In recognition of the growing interest in the benefits of a multisectoral approach to addressing global nutrition issues, the Society for Implementation Science in Nutrition (SISN) and International Food Policy Research Institute (IFPRI), USA jointly organized a symposium at the International Union of Nutritional Sciences – International Congress of Nutrition (IUNS-ICN) 2017 on October 17 in Buenos Aires, Argentina entitled “Using implementation research (IR) to build better multisectoral programs for improving maternal and child nutrition outcomes”. The symposium started with the session chair, Dr Marie Ruel, SISN Board Member and the Director of Poverty, Health and Nutrition Division in IFPRI, stating Implementation research can help address the gaps and challenges we face in achieving impact in nutrition. Dr Ruel introduced a panel of speakers who reported their recent experiences of utilizing IR in strengthening and scaling-up multi-sectoral programs.

The case study presentations included:

  1. The process eval­uation of Helen Keller International’s (HKI) homestead food production program in Burkina Faso, Jennifer Nielsen, Senior Nutrition Advisor, HKI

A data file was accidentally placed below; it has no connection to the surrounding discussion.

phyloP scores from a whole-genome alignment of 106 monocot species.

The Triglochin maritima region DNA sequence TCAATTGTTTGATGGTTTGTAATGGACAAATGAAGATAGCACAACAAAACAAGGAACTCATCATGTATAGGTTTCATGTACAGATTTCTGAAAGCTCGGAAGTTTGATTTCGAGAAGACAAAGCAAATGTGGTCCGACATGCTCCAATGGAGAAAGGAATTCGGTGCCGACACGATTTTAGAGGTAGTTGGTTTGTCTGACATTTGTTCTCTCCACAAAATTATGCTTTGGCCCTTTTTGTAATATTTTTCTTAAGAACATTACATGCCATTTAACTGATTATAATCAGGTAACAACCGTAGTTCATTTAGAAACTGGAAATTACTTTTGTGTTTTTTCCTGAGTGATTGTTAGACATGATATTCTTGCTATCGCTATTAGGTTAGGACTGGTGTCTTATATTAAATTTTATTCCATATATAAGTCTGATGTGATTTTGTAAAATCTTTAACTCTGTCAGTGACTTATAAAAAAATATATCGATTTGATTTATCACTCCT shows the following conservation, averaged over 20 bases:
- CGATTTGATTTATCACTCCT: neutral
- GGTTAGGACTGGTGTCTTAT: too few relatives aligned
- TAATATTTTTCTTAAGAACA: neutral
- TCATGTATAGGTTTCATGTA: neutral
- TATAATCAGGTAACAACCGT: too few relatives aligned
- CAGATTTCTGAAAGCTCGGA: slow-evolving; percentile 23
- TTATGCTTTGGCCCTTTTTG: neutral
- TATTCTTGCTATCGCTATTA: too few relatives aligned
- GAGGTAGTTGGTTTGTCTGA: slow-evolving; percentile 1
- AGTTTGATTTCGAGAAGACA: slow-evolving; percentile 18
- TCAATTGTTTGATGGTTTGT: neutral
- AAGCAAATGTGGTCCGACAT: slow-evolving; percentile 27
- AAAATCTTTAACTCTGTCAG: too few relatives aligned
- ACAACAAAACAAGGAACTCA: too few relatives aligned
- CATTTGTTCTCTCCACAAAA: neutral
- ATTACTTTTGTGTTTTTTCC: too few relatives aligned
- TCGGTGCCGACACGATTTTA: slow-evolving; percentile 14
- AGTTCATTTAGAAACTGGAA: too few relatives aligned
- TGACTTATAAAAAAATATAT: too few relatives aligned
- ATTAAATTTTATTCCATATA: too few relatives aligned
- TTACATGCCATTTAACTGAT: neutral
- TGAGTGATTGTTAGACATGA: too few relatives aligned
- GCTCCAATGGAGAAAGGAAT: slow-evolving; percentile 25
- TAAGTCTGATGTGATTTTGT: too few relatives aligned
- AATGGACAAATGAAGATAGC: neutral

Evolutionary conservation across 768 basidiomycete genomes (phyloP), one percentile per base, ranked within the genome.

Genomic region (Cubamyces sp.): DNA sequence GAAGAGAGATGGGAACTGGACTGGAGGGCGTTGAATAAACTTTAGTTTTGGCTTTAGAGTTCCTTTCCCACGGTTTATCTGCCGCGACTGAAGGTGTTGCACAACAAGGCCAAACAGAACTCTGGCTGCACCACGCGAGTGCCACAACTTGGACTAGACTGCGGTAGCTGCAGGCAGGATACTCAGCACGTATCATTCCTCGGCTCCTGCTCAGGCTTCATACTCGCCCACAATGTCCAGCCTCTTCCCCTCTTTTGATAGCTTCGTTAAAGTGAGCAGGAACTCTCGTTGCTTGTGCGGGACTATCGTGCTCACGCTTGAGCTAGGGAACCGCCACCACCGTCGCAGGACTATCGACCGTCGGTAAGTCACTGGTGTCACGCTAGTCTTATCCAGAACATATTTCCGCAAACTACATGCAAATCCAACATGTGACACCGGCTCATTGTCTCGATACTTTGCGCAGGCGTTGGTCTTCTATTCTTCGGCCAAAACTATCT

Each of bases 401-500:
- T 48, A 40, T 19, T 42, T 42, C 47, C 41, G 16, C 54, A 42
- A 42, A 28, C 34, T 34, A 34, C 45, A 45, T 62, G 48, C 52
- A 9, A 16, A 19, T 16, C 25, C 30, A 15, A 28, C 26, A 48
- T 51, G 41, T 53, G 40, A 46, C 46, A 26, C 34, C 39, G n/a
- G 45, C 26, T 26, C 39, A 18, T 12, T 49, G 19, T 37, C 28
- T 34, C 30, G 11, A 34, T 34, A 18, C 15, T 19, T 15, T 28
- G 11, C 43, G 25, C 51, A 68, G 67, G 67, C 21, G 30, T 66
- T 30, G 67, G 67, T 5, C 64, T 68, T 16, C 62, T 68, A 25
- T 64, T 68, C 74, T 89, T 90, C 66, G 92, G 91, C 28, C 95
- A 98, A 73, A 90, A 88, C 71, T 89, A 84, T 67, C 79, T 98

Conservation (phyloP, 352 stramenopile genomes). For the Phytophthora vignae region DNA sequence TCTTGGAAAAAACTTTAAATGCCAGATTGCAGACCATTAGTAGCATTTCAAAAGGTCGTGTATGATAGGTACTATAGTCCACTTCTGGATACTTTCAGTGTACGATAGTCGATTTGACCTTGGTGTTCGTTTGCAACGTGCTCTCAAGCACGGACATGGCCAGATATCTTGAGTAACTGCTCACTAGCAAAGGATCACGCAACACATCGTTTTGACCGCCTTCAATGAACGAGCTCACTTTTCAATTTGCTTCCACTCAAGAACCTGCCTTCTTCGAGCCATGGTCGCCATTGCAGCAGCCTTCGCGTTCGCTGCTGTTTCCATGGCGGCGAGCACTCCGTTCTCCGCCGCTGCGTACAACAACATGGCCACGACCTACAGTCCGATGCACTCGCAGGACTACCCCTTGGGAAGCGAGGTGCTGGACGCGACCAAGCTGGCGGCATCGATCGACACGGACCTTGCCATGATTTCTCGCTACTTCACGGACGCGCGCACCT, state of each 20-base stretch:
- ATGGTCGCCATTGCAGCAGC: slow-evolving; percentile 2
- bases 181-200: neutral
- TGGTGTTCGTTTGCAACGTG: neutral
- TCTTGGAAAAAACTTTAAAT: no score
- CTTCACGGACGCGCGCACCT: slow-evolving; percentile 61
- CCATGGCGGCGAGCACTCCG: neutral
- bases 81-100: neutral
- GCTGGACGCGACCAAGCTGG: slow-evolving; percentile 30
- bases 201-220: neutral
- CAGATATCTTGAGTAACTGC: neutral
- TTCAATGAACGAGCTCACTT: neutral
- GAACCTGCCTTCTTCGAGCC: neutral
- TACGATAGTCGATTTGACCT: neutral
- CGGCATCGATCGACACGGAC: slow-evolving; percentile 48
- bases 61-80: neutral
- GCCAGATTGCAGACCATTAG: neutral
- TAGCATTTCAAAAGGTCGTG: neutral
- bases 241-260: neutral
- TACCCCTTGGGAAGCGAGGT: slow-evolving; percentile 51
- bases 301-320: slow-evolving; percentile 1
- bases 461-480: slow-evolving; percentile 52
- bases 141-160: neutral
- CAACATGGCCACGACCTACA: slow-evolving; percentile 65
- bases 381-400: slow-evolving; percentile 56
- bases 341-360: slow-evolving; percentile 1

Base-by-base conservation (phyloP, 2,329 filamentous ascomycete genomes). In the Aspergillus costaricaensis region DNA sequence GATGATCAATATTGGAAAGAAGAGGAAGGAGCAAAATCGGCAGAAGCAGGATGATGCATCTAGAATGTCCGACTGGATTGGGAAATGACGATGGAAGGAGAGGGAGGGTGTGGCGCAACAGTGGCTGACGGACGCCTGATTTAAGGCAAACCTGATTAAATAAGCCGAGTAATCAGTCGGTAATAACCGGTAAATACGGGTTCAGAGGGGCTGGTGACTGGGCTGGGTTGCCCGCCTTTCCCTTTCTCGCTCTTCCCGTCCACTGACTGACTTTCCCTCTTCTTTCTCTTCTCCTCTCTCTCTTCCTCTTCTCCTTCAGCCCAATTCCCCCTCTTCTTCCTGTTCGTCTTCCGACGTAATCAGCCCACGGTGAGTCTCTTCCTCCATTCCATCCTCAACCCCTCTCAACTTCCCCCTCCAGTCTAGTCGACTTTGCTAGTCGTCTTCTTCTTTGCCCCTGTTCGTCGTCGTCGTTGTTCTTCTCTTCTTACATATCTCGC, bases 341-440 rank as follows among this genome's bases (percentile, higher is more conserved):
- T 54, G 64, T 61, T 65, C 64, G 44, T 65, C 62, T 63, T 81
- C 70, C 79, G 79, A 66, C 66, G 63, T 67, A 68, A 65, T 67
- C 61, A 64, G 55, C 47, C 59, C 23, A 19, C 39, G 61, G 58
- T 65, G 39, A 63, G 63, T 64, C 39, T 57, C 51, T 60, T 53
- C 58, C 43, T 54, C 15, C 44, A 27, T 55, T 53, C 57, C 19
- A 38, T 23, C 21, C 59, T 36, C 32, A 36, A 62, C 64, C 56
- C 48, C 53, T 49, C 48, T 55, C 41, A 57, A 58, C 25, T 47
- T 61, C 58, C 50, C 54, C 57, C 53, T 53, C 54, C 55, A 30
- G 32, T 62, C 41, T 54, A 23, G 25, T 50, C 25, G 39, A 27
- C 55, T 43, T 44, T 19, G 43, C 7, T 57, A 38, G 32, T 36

This evaluation identified several pitfalls that was impeding the predicted impact of the nutrition sensitive agricultural model. The major challenges identified were 1) water shortage due to fragile infrastructure, 2) high poultry mortality, and 3) lack of community volunteer engagement. To address the constraints imposed by water shortage the project team supported reparations to water points, promoted additional water conservation techniques, the planting of more drought resistant garden vegetables, and the expansion of vegetable production to the rainy season. To improve the health and survival of poultry, they strengthened links to the government veterinary health services. Finally, volunteer engagement was encouraged by providing volunteers with additional training to strengthen their interpersonal, counselling and group facilitation skills; providing them with incentives in the form of small gifts, and publicly recognizing their contribution to the project. Thus, this case study demonstrated how data arising from process evaluation can be used to adapt and strengthen the program ensuring that it is embedded into the local context.